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close this book Water purification, distribution and sewage disposal for Peace Corps volunteers
close this folder Section 3: Planning the distribution system
View the document Overview:
View the document Design
View the document Existing facilities
View the document Size and nature of the community
View the document System capacity
View the document Water source
View the document Proposed system
View the document Financing the project
View the document Lesson plans

Size and nature of the community

The proposed water system has to be built around the customs and traditions of the community it will be serving. For example, if the social patterns of the community are built around family structures, the system should strive to provide sources of water to families, and not to the community through centrally located water distribution facilities..

In many developing countries there are some traditions which appear "primitive" to western culture. for example, in most parts of Africa, men swim upstream, and women downstream. Or men first, then women. In Moslem countries women do not appear in public unveiled. For an outsider, Peace Corps are outsiders, to institute an acceptable new system in such areas, he has to study very carefully all such traditions and then modify his system to suit the community. If he cannot adjust the system, he should try to get his point across by explaining to the people (or their representatives) why it is important that he interferes with their life. For example: in the Moslem community cited, the best plan would be to distribute water into houses instead of establishing public wells. It must be emphasized that in order to establish the most effective plan, a thorough study of the community must be done by the planner. Usually a discussion with the local authorities will yield a good result. Remember, when help is imposed from above, it meets with resentment and failure.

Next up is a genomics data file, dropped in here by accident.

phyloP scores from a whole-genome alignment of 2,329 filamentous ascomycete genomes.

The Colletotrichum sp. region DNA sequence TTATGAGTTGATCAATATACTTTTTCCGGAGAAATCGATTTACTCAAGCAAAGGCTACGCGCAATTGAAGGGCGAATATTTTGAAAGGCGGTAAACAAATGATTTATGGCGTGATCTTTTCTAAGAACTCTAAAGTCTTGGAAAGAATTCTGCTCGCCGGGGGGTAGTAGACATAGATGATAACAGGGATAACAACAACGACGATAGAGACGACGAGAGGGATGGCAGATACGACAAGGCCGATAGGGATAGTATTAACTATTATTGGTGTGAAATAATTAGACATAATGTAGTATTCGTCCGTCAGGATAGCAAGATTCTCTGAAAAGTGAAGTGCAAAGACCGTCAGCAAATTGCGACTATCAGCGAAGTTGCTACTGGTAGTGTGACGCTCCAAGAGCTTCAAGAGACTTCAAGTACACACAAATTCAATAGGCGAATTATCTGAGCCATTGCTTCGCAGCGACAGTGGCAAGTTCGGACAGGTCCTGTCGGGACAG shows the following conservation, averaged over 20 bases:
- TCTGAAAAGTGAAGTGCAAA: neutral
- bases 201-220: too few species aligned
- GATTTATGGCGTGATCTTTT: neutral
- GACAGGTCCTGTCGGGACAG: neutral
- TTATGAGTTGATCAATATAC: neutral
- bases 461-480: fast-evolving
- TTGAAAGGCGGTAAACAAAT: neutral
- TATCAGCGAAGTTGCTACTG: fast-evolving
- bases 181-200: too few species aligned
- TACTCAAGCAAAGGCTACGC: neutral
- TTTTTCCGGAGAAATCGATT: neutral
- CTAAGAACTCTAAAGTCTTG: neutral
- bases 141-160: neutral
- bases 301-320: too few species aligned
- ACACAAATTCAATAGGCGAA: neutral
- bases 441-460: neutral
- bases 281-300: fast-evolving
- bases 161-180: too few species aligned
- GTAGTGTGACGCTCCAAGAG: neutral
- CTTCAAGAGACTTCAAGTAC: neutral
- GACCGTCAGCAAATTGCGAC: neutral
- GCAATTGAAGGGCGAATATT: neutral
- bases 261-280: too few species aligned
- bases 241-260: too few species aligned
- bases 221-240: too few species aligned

In describing the community, care should be taken to determine population, both present and projected.

Population growth is determined by:

1. Future economic developments in the community.

2. The character and location of the community in relation to other population centers.

3. The presence or possible introduction of small industries into and around the community (the installation of water scheme itself will cause population growth.)

A common acceptable estimate for future population growth in most rural areas is a 50% increase in population over a ten year period, or approximately 5% per year. This should be the minimum figure upon which the rural water-supply design should be based.

If this estimate appears too high for a particular situation, the system should be designed for present population in a way as to allow for future expansion.

Example on projecting population:

Original population

100,000

Increase over 10 year period 50%

50,000

Projected population in 10 years

150,000

Relationship between population and storage capacity:

The required capacity for a storage tank equals half the total daily water requirement.

Total daily water requirement = average demand x population + larger users.

(Large users would include public centers, schools and factories. If these are not in the community, then the last term is left out)

Storage Capacity = 1/2 [average demand x design population + large users]